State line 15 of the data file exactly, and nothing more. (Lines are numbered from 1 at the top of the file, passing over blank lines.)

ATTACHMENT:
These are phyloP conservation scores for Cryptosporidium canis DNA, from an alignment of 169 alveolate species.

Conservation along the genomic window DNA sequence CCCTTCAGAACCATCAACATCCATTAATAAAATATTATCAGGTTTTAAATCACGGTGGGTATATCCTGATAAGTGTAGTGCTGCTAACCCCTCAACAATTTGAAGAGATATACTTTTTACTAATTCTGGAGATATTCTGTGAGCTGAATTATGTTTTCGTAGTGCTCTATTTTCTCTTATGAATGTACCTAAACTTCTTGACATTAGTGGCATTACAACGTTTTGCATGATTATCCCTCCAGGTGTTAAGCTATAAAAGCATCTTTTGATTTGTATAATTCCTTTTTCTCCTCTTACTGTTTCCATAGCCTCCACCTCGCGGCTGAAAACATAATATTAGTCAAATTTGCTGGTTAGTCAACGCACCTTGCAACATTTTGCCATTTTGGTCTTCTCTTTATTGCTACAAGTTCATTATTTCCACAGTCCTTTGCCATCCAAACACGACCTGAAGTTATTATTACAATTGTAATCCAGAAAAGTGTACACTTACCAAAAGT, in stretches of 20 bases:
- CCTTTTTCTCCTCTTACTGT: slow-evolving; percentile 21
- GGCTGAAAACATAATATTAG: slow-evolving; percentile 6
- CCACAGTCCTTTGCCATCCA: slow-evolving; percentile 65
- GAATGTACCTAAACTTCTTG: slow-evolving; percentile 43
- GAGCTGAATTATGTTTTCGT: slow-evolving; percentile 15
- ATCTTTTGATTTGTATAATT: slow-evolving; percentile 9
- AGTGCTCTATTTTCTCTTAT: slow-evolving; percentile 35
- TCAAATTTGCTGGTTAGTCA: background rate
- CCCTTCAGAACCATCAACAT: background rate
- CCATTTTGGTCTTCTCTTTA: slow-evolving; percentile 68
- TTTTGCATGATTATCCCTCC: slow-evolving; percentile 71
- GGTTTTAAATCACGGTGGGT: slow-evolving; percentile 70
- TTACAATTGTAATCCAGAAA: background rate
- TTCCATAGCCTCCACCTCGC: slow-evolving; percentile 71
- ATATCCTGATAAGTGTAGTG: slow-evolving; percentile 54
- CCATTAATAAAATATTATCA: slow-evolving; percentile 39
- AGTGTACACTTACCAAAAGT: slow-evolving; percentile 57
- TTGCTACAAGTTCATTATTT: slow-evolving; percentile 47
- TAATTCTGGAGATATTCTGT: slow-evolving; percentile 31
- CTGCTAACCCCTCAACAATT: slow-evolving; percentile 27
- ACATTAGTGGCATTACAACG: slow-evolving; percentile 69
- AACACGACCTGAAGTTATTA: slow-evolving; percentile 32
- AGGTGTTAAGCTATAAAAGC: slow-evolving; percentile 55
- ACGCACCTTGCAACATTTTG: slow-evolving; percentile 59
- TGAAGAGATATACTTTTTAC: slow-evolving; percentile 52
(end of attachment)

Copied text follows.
- TTACAATTGTAATCCAGAAA: background rate